The NA is mostly drug addicts who are looking to score or rip you off if you seem to have money. I would be ripped off because I am a white, middle class woman who dresses nice. The Suboxone doctors have to get a certification in suboxone. The Suboxone doctors are not caring, they are in it for money. They will charge you what they want and then say if you don't pay you will get cut off. They play games with drug addicts. They tried it with me, except I called them on it.

Thank you for your responses!
 

MRNUTTY

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@AgentOrange believe me, you are better off without them. I wish you luck. The first month is the hardest and you have done that.
Yeah, honestly when it's time it's time. I didn't feel a thing about it then, or now. All the terrors of doing without never arrived. I got to the point where -
- a taper worked like its supposed to; with no side effects of withdrawal.
- I was in more pain with it than without it.

No regrets. :0)
 

Santa's little helper

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One of my more intelligent doctors mentioned Botox for certain headache types.
Have not followed through yet, thought it worth a mention.
 

Alpha29

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Jul 31, 2020
Posts
110
Got to go slow as possible. I'm currently suffering from severe constipation from my pain medication due to covid causing me to be less physically active.

I think I might of posted in the wrong thread.


Magnesium is used all the time even via I.V. use for treating migraines
 

Synecdoche

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I have been a Chronic Migraine sufferer for years. I had first migraine when I was 10. I used to sing a song when I was young that would go:


Headache, headache go away
Don’t come back another day


That was 40 years ago. Now I see a Pain Management doctor (as I have posted about a million times on here). I get Botox every three months and 60 pills of Norco monthly.


Recently my H called my Pain Magement doctor and flew off the handle. He spoke to his assistant and basically said “your are prescribing an opiate, a medication that turns everyone into an addict”.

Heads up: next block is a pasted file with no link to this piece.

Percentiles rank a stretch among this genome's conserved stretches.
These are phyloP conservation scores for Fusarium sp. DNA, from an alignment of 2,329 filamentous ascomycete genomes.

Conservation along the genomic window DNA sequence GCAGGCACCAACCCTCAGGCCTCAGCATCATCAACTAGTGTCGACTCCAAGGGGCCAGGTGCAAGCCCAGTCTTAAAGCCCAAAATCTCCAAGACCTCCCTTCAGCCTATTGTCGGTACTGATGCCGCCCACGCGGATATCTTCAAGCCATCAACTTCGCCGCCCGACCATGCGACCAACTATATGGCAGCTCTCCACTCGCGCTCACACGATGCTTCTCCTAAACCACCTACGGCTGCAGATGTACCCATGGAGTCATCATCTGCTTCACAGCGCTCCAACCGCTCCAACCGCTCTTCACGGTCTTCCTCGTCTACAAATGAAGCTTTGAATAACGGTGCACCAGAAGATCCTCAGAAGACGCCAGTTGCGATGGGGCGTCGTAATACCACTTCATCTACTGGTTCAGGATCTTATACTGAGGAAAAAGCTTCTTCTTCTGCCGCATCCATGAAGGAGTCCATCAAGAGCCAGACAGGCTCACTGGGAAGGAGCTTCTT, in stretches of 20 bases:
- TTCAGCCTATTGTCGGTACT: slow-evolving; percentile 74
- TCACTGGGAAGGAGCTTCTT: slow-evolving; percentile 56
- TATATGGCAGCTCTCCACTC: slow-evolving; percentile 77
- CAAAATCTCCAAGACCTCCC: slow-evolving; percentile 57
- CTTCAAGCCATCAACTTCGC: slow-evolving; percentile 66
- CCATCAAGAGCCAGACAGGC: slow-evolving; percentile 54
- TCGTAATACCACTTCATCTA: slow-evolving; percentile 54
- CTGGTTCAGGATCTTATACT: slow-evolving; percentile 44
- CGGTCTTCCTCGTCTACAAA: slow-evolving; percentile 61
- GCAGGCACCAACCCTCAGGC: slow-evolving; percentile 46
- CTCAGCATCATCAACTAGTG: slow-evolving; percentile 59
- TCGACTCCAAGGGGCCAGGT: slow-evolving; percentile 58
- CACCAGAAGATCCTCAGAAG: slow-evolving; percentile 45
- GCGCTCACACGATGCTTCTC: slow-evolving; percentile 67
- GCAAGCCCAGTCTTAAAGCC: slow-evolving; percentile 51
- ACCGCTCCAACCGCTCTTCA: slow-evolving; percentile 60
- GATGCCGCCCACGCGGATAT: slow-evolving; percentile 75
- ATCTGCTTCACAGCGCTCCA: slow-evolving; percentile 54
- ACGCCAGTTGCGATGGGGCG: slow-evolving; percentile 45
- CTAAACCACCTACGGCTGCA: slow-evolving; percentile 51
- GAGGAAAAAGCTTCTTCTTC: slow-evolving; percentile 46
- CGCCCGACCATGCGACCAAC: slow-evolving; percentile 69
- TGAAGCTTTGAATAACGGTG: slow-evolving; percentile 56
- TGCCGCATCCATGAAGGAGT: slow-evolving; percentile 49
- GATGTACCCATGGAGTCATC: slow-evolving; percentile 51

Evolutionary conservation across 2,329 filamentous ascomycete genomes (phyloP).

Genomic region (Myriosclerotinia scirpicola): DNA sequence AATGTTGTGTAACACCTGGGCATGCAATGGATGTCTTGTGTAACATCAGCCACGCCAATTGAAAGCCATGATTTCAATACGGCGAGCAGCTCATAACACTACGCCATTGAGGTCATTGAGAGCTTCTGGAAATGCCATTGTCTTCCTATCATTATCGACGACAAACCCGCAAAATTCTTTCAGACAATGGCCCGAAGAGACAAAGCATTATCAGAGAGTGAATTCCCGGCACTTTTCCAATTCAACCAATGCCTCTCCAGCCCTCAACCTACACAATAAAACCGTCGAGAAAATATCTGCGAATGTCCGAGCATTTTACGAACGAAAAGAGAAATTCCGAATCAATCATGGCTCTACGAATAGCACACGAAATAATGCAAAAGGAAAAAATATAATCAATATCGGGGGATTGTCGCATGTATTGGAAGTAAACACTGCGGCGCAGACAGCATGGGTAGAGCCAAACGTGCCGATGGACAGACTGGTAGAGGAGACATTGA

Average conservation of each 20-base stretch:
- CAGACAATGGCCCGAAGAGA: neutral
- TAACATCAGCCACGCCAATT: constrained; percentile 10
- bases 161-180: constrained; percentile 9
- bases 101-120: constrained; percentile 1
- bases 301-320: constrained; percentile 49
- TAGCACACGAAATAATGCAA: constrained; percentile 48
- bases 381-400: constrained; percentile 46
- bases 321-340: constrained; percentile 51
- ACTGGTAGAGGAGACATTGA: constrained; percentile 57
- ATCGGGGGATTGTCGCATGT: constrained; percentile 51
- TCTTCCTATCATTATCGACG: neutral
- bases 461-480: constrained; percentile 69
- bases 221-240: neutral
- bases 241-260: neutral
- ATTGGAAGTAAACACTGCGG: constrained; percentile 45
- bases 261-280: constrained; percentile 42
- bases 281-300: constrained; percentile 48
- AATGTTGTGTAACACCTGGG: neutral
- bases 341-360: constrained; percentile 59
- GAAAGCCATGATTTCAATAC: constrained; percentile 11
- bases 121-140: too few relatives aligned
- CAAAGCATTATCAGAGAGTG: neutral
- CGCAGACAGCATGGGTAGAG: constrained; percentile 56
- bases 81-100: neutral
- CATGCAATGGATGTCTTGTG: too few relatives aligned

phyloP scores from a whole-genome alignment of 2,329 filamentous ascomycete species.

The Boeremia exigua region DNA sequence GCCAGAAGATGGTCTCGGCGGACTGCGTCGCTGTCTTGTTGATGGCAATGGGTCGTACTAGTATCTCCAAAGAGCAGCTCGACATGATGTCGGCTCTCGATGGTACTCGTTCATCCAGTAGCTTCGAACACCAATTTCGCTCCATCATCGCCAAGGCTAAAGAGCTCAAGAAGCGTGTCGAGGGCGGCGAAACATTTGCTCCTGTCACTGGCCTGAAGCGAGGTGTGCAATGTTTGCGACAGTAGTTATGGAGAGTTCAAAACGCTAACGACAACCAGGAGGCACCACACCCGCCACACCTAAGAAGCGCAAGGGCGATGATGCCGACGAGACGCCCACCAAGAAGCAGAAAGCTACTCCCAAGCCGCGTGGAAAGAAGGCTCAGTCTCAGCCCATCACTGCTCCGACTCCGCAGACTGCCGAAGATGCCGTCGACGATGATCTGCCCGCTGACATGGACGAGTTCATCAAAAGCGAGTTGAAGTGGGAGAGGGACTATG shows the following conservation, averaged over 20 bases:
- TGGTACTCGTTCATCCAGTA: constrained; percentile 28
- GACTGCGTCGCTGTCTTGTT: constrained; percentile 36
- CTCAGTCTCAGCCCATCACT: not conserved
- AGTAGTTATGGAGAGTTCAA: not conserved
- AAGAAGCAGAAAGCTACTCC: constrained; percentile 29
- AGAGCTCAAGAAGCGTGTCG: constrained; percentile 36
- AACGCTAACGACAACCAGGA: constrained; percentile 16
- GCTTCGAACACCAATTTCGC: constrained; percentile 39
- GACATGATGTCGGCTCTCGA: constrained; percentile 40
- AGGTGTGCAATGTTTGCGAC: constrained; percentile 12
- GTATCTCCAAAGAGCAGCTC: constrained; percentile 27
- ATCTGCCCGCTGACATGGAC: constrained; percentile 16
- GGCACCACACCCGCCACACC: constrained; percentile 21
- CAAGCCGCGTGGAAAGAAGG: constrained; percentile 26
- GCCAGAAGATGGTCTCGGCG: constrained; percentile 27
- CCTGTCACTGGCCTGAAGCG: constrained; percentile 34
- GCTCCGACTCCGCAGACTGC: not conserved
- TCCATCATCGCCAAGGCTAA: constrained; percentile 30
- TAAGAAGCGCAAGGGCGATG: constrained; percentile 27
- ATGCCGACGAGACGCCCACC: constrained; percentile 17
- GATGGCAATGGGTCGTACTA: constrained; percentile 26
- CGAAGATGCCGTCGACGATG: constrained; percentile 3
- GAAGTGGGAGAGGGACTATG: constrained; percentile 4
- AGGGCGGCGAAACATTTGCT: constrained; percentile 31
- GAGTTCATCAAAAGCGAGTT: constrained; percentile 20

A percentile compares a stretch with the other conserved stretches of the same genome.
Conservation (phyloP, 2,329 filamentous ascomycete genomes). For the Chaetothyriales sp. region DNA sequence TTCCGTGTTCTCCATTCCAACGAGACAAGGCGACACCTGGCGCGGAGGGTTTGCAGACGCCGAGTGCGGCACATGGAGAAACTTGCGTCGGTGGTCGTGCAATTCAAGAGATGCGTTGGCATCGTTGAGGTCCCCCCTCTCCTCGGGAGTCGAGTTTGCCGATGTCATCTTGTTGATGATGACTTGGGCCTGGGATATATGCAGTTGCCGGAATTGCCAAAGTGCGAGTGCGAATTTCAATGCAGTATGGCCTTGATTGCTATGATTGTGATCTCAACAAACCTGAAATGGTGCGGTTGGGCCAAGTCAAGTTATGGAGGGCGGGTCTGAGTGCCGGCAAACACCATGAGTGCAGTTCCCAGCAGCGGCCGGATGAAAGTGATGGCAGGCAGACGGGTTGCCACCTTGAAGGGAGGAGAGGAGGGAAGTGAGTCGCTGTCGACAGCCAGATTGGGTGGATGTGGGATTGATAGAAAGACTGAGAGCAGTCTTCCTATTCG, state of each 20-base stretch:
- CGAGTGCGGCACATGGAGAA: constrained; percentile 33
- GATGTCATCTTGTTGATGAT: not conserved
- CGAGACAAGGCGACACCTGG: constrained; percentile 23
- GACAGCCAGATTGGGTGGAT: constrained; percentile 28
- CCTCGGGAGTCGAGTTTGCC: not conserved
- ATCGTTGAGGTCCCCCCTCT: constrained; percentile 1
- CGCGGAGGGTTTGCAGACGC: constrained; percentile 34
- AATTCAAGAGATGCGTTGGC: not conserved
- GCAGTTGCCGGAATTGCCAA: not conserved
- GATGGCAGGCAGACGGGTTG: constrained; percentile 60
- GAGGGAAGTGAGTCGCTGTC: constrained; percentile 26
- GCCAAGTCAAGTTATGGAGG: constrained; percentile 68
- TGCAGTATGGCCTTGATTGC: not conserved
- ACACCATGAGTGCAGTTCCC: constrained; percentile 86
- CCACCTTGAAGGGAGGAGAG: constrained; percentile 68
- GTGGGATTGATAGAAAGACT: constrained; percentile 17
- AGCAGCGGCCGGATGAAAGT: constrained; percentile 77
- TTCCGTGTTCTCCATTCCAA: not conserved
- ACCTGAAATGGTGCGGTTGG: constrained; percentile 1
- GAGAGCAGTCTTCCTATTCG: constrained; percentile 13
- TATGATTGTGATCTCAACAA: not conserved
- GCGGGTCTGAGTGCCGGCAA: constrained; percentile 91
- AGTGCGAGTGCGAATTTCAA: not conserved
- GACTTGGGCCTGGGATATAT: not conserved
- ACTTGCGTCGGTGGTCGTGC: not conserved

The next week I went in to his office for the Botox. We spoke about my H calling and he said this is common complaint he gets from the family of his patients. He gave me the number of a psychiatrist he uses to assess whether I am addicted or not. He gave me a prescription saying “to assess continuation of narcotic prescription”.


I saw the psychiatrist yesterday. He released me and gave me a prescription that said “to continue narcotic prescription”.


But this was after we had a long conversation. When I said that I was there because of my H it made sense to the Psychiatrist. He said normally I see the patients of the Pain DR who are prescribed the narcotic daily and I speak to them about trying other treatments such as CBD and medical marijuana. But yours isn’t that case. You don’t take yours daily. Yours is about getting therapy and discussing whether you should take the power back from your H and possibly divorce him and switch to Medical Marijuana and CBD.” You have my number because I can do both.


But my H is right. I was googling Chronic Pain and Addiction Psychiatry and came to conclusion the anybody who takes narcotics on a regular basis undergoes a brain transformation. They cannot function without narcotics. This is what happened to me. Without taking a dose I cannot process things in a logical fashion. I went to see the Psychiatrist and didn’t take narcotics that day and couldn’t even discuss WHY I was there. So to get off narcotics I have to wean myself off not just go cold turkey.


Which is why I am here. To get advice from people on how to wean myself off and to hopefully restore my brain to logic functions. Obviously I shall take this up with my Pain Doctor. But any advice would mean a lot to me.